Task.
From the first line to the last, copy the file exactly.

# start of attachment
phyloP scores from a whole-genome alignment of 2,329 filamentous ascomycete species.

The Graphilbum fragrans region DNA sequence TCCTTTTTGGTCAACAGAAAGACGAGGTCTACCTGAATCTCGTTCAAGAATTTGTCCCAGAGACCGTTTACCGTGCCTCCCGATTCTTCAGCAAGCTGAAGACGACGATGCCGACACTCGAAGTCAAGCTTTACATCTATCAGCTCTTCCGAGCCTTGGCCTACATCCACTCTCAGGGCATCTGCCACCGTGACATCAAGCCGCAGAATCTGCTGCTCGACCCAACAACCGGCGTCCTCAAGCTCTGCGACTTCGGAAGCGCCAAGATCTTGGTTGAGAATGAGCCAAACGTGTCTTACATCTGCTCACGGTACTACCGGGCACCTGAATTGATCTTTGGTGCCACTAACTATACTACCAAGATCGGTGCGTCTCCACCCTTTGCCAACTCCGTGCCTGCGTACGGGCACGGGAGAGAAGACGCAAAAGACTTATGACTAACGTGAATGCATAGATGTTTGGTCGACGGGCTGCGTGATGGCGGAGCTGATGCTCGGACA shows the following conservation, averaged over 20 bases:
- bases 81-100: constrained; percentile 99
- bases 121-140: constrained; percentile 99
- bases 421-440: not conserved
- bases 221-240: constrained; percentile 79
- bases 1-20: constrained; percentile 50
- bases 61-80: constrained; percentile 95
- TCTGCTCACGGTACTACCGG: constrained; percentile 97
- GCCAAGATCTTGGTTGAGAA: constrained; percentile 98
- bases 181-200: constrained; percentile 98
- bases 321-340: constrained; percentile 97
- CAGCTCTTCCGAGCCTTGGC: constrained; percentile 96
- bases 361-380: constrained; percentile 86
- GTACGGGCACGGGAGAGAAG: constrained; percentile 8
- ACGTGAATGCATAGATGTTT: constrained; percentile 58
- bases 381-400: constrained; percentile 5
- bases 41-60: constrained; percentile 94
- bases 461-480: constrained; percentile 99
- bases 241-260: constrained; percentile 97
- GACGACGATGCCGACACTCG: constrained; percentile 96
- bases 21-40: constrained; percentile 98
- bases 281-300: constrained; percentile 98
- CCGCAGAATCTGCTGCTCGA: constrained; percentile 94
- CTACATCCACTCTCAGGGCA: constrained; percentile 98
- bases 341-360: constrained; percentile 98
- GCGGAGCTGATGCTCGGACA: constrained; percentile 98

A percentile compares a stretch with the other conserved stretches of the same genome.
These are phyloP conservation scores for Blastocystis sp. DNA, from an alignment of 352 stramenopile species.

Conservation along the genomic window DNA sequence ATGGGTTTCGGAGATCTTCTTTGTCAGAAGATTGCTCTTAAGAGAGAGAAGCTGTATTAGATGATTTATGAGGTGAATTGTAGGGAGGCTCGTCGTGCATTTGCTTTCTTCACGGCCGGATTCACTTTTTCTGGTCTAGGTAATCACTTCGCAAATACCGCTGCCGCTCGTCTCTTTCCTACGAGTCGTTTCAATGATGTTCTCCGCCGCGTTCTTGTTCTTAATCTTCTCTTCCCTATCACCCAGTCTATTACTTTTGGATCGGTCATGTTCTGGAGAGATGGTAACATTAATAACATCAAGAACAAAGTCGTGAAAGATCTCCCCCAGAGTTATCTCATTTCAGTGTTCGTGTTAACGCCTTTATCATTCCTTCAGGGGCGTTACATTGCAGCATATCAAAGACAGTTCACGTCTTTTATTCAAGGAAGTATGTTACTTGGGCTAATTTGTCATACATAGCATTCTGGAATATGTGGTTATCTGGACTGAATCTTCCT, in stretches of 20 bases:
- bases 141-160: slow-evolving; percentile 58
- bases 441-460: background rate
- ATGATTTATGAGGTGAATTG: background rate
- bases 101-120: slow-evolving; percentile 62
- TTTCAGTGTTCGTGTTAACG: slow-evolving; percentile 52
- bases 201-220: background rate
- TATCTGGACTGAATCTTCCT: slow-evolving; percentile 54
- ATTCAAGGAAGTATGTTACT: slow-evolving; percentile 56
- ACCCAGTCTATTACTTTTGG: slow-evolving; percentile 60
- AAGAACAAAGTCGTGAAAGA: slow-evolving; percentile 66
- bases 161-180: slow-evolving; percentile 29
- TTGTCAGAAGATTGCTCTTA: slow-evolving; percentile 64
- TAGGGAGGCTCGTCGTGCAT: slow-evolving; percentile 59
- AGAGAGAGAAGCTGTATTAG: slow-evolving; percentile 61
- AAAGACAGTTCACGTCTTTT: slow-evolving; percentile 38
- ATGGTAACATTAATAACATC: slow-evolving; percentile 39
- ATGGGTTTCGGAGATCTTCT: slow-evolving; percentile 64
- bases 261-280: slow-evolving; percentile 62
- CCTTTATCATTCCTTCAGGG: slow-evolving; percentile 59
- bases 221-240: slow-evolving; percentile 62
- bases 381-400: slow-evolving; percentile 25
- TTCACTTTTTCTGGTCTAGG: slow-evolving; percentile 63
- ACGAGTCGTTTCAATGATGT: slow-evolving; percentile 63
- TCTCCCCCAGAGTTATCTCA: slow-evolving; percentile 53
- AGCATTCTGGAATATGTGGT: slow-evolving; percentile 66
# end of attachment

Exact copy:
phyloP scores from a whole-genome alignment of 2,329 filamentous ascomycete species.

The Graphilbum fragrans region DNA sequence TCCTTTTTGGTCAACAGAAAGACGAGGTCTACCTGAATCTCGTTCAAGAATTTGTCCCAGAGACCGTTTACCGTGCCTCCCGATTCTTCAGCAAGCTGAAGACGACGATGCCGACACTCGAAGTCAAGCTTTACATCTATCAGCTCTTCCGAGCCTTGGCCTACATCCACTCTCAGGGCATCTGCCACCGTGACATCAAGCCGCAGAATCTGCTGCTCGACCCAACAACCGGCGTCCTCAAGCTCTGCGACTTCGGAAGCGCCAAGATCTTGGTTGAGAATGAGCCAAACGTGTCTTACATCTGCTCACGGTACTACCGGGCACCTGAATTGATCTTTGGTGCCACTAACTATACTACCAAGATCGGTGCGTCTCCACCCTTTGCCAACTCCGTGCCTGCGTACGGGCACGGGAGAGAAGACGCAAAAGACTTATGACTAACGTGAATGCATAGATGTTTGGTCGACGGGCTGCGTGATGGCGGAGCTGATGCTCGGACA shows the following conservation, averaged over 20 bases:
- bases 81-100: constrained; percentile 99
- bases 121-140: constrained; percentile 99
- bases 421-440: not conserved
- bases 221-240: constrained; percentile 79
- bases 1-20: constrained; percentile 50
- bases 61-80: constrained; percentile 95
- TCTGCTCACGGTACTACCGG: constrained; percentile 97
- GCCAAGATCTTGGTTGAGAA: constrained; percentile 98
- bases 181-200: constrained; percentile 98
- bases 321-340: constrained; percentile 97
- CAGCTCTTCCGAGCCTTGGC: constrained; percentile 96
- bases 361-380: constrained; percentile 86
- GTACGGGCACGGGAGAGAAG: constrained; percentile 8
- ACGTGAATGCATAGATGTTT: constrained; percentile 58
- bases 381-400: constrained; percentile 5
- bases 41-60: constrained; percentile 94
- bases 461-480: constrained; percentile 99
- bases 241-260: constrained; percentile 97
- GACGACGATGCCGACACTCG: constrained; percentile 96
- bases 21-40: constrained; percentile 98
- bases 281-300: constrained; percentile 98
- CCGCAGAATCTGCTGCTCGA: constrained; percentile 94
- CTACATCCACTCTCAGGGCA: constrained; percentile 98
- bases 341-360: constrained; percentile 98
- GCGGAGCTGATGCTCGGACA: constrained; percentile 98

A percentile compares a stretch with the other conserved stretches of the same genome.
These are phyloP conservation scores for Blastocystis sp. DNA, from an alignment of 352 stramenopile species.

Conservation along the genomic window DNA sequence ATGGGTTTCGGAGATCTTCTTTGTCAGAAGATTGCTCTTAAGAGAGAGAAGCTGTATTAGATGATTTATGAGGTGAATTGTAGGGAGGCTCGTCGTGCATTTGCTTTCTTCACGGCCGGATTCACTTTTTCTGGTCTAGGTAATCACTTCGCAAATACCGCTGCCGCTCGTCTCTTTCCTACGAGTCGTTTCAATGATGTTCTCCGCCGCGTTCTTGTTCTTAATCTTCTCTTCCCTATCACCCAGTCTATTACTTTTGGATCGGTCATGTTCTGGAGAGATGGTAACATTAATAACATCAAGAACAAAGTCGTGAAAGATCTCCCCCAGAGTTATCTCATTTCAGTGTTCGTGTTAACGCCTTTATCATTCCTTCAGGGGCGTTACATTGCAGCATATCAAAGACAGTTCACGTCTTTTATTCAAGGAAGTATGTTACTTGGGCTAATTTGTCATACATAGCATTCTGGAATATGTGGTTATCTGGACTGAATCTTCCT, in stretches of 20 bases:
- bases 141-160: slow-evolving; percentile 58
- bases 441-460: background rate
- ATGATTTATGAGGTGAATTG: background rate
- bases 101-120: slow-evolving; percentile 62
- TTTCAGTGTTCGTGTTAACG: slow-evolving; percentile 52
- bases 201-220: background rate
- TATCTGGACTGAATCTTCCT: slow-evolving; percentile 54
- ATTCAAGGAAGTATGTTACT: slow-evolving; percentile 56
- ACCCAGTCTATTACTTTTGG: slow-evolving; percentile 60
- AAGAACAAAGTCGTGAAAGA: slow-evolving; percentile 66
- bases 161-180: slow-evolving; percentile 29
- TTGTCAGAAGATTGCTCTTA: slow-evolving; percentile 64
- TAGGGAGGCTCGTCGTGCAT: slow-evolving; percentile 59
- AGAGAGAGAAGCTGTATTAG: slow-evolving; percentile 61
- AAAGACAGTTCACGTCTTTT: slow-evolving; percentile 38
- ATGGTAACATTAATAACATC: slow-evolving; percentile 39
- ATGGGTTTCGGAGATCTTCT: slow-evolving; percentile 64
- bases 261-280: slow-evolving; percentile 62
- CCTTTATCATTCCTTCAGGG: slow-evolving; percentile 59
- bases 221-240: slow-evolving; percentile 62
- bases 381-400: slow-evolving; percentile 25
- TTCACTTTTTCTGGTCTAGG: slow-evolving; percentile 63
- ACGAGTCGTTTCAATGATGT: slow-evolving; percentile 63
- TCTCCCCCAGAGTTATCTCA: slow-evolving; percentile 53
- AGCATTCTGGAATATGTGGT: slow-evolving; percentile 66